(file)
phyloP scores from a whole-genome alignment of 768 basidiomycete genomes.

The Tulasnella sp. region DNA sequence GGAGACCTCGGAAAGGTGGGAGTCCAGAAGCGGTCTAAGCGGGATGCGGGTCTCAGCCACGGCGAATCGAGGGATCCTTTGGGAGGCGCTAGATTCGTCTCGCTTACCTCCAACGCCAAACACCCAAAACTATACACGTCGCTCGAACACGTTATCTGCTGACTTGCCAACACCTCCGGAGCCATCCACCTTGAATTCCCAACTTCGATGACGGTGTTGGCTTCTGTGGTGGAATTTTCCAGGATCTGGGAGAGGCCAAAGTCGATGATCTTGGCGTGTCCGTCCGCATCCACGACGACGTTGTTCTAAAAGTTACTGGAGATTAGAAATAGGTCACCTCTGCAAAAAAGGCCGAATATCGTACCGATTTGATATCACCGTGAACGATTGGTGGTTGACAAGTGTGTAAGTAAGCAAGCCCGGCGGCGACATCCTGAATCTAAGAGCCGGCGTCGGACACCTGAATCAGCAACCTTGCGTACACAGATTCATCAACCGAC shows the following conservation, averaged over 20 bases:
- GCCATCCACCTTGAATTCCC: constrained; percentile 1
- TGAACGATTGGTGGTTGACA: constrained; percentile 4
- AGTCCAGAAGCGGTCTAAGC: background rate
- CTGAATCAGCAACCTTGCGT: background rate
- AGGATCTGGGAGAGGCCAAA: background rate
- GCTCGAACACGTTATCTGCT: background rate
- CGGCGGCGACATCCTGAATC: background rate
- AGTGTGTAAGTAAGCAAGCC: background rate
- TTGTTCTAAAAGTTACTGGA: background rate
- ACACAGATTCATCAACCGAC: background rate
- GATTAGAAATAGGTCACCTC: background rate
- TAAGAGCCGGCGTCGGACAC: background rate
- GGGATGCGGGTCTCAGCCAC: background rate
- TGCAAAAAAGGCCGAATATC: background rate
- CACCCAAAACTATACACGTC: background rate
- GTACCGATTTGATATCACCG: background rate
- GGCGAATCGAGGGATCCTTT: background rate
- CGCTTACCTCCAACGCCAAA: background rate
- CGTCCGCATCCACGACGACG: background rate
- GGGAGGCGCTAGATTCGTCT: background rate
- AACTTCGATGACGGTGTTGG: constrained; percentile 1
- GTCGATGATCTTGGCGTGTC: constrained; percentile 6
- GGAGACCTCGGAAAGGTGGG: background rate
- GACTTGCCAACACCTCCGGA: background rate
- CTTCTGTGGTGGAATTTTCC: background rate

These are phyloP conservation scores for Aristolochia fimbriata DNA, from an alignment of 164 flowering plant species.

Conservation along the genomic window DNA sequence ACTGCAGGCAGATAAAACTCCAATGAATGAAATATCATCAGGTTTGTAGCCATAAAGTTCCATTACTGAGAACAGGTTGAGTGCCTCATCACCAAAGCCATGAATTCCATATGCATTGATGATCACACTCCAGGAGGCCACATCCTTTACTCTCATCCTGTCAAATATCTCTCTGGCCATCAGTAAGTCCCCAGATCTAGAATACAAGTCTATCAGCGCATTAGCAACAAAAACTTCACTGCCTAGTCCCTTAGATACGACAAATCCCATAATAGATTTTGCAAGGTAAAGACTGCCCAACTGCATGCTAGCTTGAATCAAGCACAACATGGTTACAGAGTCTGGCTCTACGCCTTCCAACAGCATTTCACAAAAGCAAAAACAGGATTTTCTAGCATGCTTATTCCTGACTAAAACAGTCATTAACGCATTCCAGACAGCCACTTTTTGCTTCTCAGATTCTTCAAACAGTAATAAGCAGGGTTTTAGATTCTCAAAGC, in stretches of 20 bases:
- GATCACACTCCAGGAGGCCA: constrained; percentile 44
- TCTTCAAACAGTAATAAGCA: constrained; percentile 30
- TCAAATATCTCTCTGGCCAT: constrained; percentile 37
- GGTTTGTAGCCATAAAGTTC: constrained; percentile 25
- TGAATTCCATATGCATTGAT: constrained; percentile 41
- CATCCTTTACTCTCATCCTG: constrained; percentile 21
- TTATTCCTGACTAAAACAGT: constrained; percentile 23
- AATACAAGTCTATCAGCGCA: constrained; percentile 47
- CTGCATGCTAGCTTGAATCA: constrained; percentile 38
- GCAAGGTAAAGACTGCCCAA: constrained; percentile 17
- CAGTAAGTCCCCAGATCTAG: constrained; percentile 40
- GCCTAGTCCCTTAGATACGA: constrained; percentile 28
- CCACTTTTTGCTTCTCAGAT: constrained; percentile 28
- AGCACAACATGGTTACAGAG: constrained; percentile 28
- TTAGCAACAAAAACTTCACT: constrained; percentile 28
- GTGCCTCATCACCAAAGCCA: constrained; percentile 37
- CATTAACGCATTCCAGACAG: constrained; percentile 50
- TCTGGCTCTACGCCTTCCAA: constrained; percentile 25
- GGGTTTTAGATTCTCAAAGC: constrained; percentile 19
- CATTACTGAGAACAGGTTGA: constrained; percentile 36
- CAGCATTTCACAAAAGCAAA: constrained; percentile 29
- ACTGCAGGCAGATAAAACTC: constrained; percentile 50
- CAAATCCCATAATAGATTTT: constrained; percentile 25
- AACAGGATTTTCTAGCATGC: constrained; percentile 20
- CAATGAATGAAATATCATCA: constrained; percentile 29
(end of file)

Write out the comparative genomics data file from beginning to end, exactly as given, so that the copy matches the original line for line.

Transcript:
phyloP scores from a whole-genome alignment of 768 basidiomycete genomes.

The Tulasnella sp. region DNA sequence GGAGACCTCGGAAAGGTGGGAGTCCAGAAGCGGTCTAAGCGGGATGCGGGTCTCAGCCACGGCGAATCGAGGGATCCTTTGGGAGGCGCTAGATTCGTCTCGCTTACCTCCAACGCCAAACACCCAAAACTATACACGTCGCTCGAACACGTTATCTGCTGACTTGCCAACACCTCCGGAGCCATCCACCTTGAATTCCCAACTTCGATGACGGTGTTGGCTTCTGTGGTGGAATTTTCCAGGATCTGGGAGAGGCCAAAGTCGATGATCTTGGCGTGTCCGTCCGCATCCACGACGACGTTGTTCTAAAAGTTACTGGAGATTAGAAATAGGTCACCTCTGCAAAAAAGGCCGAATATCGTACCGATTTGATATCACCGTGAACGATTGGTGGTTGACAAGTGTGTAAGTAAGCAAGCCCGGCGGCGACATCCTGAATCTAAGAGCCGGCGTCGGACACCTGAATCAGCAACCTTGCGTACACAGATTCATCAACCGAC shows the following conservation, averaged over 20 bases:
- GCCATCCACCTTGAATTCCC: constrained; percentile 1
- TGAACGATTGGTGGTTGACA: constrained; percentile 4
- AGTCCAGAAGCGGTCTAAGC: background rate
- CTGAATCAGCAACCTTGCGT: background rate
- AGGATCTGGGAGAGGCCAAA: background rate
- GCTCGAACACGTTATCTGCT: background rate
- CGGCGGCGACATCCTGAATC: background rate
- AGTGTGTAAGTAAGCAAGCC: background rate
- TTGTTCTAAAAGTTACTGGA: background rate
- ACACAGATTCATCAACCGAC: background rate
- GATTAGAAATAGGTCACCTC: background rate
- TAAGAGCCGGCGTCGGACAC: background rate
- GGGATGCGGGTCTCAGCCAC: background rate
- TGCAAAAAAGGCCGAATATC: background rate
- CACCCAAAACTATACACGTC: background rate
- GTACCGATTTGATATCACCG: background rate
- GGCGAATCGAGGGATCCTTT: background rate
- CGCTTACCTCCAACGCCAAA: background rate
- CGTCCGCATCCACGACGACG: background rate
- GGGAGGCGCTAGATTCGTCT: background rate
- AACTTCGATGACGGTGTTGG: constrained; percentile 1
- GTCGATGATCTTGGCGTGTC: constrained; percentile 6
- GGAGACCTCGGAAAGGTGGG: background rate
- GACTTGCCAACACCTCCGGA: background rate
- CTTCTGTGGTGGAATTTTCC: background rate

These are phyloP conservation scores for Aristolochia fimbriata DNA, from an alignment of 164 flowering plant species.

Conservation along the genomic window DNA sequence ACTGCAGGCAGATAAAACTCCAATGAATGAAATATCATCAGGTTTGTAGCCATAAAGTTCCATTACTGAGAACAGGTTGAGTGCCTCATCACCAAAGCCATGAATTCCATATGCATTGATGATCACACTCCAGGAGGCCACATCCTTTACTCTCATCCTGTCAAATATCTCTCTGGCCATCAGTAAGTCCCCAGATCTAGAATACAAGTCTATCAGCGCATTAGCAACAAAAACTTCACTGCCTAGTCCCTTAGATACGACAAATCCCATAATAGATTTTGCAAGGTAAAGACTGCCCAACTGCATGCTAGCTTGAATCAAGCACAACATGGTTACAGAGTCTGGCTCTACGCCTTCCAACAGCATTTCACAAAAGCAAAAACAGGATTTTCTAGCATGCTTATTCCTGACTAAAACAGTCATTAACGCATTCCAGACAGCCACTTTTTGCTTCTCAGATTCTTCAAACAGTAATAAGCAGGGTTTTAGATTCTCAAAGC, in stretches of 20 bases:
- GATCACACTCCAGGAGGCCA: constrained; percentile 44
- TCTTCAAACAGTAATAAGCA: constrained; percentile 30
- TCAAATATCTCTCTGGCCAT: constrained; percentile 37
- GGTTTGTAGCCATAAAGTTC: constrained; percentile 25
- TGAATTCCATATGCATTGAT: constrained; percentile 41
- CATCCTTTACTCTCATCCTG: constrained; percentile 21
- TTATTCCTGACTAAAACAGT: constrained; percentile 23
- AATACAAGTCTATCAGCGCA: constrained; percentile 47
- CTGCATGCTAGCTTGAATCA: constrained; percentile 38
- GCAAGGTAAAGACTGCCCAA: constrained; percentile 17
- CAGTAAGTCCCCAGATCTAG: constrained; percentile 40
- GCCTAGTCCCTTAGATACGA: constrained; percentile 28
- CCACTTTTTGCTTCTCAGAT: constrained; percentile 28
- AGCACAACATGGTTACAGAG: constrained; percentile 28
- TTAGCAACAAAAACTTCACT: constrained; percentile 28
- GTGCCTCATCACCAAAGCCA: constrained; percentile 37
- CATTAACGCATTCCAGACAG: constrained; percentile 50
- TCTGGCTCTACGCCTTCCAA: constrained; percentile 25
- GGGTTTTAGATTCTCAAAGC: constrained; percentile 19
- CATTACTGAGAACAGGTTGA: constrained; percentile 36
- CAGCATTTCACAAAAGCAAA: constrained; percentile 29
- ACTGCAGGCAGATAAAACTC: constrained; percentile 50
- CAAATCCCATAATAGATTTT: constrained; percentile 25
- AACAGGATTTTCTAGCATGC: constrained; percentile 20
- CAATGAATGAAATATCATCA: constrained; percentile 29